This is the final step you should take before you start learning how to code in a specific programming language.
If you want to start a career in tech, you need to learn the right tools for the specialization you are interested in.
Because the thing is:
Each programming language is simply a means to an end.
Hence, you’re not learning a particular language just for the sake of it.
Instead, that language is a tool that allows you to build something useful and valuable from scratch.
Just think of carpenters, for example. They don’t learn “the hammer” per se. That’s a tool, not a skill.
So instead, they need to learn how to use a hammer to build beautiful furniture.
Just like a carpenter, you need to learn how to use your tools for real-life projects, such as:
- Building a website
- Programming a video game
- Analyzing data
- Creating machine learning algorithms
- Coding mobile apps for iPhones or Android devices
All of these specializations use different programming languages.
Therefore, you should be mindful of what type of projects you are interested in. Otherwise you could waste weeks, months, or even years learning the wrong tools.
If you are interested in becoming a mobile app developer, you don’t want to learn tools used for data science, for example.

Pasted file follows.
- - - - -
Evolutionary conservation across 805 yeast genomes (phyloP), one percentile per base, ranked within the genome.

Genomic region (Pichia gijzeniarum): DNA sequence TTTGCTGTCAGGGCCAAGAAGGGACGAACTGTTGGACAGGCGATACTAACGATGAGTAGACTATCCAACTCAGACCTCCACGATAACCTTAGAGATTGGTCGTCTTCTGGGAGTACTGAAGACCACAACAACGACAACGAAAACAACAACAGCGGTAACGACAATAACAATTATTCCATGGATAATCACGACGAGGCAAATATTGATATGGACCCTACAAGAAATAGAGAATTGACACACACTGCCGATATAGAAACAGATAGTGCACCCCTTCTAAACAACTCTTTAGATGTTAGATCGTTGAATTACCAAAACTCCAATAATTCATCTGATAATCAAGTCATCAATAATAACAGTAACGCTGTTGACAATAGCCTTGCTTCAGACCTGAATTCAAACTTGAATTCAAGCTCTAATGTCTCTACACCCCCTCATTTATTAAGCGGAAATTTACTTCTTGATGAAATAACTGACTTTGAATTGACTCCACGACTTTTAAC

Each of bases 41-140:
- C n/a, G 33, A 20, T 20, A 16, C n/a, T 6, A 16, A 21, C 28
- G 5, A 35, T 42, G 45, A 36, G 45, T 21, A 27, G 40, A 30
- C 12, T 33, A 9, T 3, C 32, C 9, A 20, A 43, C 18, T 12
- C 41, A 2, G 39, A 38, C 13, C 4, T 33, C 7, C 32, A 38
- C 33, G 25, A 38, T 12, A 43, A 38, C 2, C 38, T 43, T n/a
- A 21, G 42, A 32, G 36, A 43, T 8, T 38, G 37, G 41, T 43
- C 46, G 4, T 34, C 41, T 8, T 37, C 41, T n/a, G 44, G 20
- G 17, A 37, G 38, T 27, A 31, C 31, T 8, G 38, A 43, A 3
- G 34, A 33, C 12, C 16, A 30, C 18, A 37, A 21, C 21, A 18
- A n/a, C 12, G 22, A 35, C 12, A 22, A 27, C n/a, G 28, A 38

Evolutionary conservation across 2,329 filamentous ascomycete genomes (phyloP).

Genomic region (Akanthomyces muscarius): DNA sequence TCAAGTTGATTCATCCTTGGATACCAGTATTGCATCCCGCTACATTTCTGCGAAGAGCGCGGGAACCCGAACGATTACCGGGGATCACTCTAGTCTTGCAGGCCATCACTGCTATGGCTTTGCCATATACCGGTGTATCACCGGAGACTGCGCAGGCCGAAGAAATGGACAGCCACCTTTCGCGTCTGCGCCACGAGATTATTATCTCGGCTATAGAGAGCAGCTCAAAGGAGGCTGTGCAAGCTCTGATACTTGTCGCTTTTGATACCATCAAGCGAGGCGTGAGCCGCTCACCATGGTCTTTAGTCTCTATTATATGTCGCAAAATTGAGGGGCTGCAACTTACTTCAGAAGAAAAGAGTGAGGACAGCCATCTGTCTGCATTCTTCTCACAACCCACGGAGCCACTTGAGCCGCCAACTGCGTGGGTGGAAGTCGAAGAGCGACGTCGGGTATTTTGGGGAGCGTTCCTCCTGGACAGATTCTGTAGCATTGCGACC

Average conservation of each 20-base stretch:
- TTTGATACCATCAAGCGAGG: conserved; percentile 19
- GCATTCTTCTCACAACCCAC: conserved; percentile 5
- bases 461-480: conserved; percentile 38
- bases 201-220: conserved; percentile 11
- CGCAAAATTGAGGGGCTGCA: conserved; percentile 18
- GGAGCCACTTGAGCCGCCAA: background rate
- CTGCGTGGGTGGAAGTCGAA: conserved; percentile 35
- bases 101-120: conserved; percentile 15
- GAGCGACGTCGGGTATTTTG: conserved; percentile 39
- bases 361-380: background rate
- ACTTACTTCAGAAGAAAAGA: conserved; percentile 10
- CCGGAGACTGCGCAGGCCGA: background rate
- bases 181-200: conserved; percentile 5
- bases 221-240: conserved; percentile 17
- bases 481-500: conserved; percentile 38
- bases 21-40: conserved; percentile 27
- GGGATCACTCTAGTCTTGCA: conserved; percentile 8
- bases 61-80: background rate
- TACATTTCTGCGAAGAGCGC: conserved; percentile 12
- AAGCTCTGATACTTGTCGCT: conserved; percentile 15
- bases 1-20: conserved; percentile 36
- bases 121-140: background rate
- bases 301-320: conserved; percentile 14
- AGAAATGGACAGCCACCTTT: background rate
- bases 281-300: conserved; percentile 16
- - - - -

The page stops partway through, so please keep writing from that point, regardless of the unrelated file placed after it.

Similarly, if you want to become a web developer, you shouldn’t learn mobile development languages.
Makes sense, right?
If you are new to coding, I know you may not have a clear idea of what you want to do in the future.
To help you compare your options, I put together this guide for choosing your first programming language.
Step 4: Start an online coding course
Alright, it’s time to pull out the big guns!
Now that you know why you want to learn coding and what you want to specialize in, you’re ready to start learning.
The most difficult part of starting out is to find the best resources for beginners. You can choose between online courses and books or find a beginner-level tutorial online.
But with hundreds of courses and tutorials out there, most newbies just feel overwhelmed and confused at this point.
I remember spending hours and days looking for my first coding course. I ended up paying a big buck for a course that was just rubbish, wasting both my money and my time.
My suggestion is that you start by using free resources. Give coding a try and see if it’s your thing.
If it’s a good fit, consider investing a few bucks in a premium course. They usually include more realistic projects you can add to your portfolio. By the time you finish your course, you will have a nice selection of real-life projects to showcase your skills.
I found the best coding courses on Udemy when I first started learning how to code.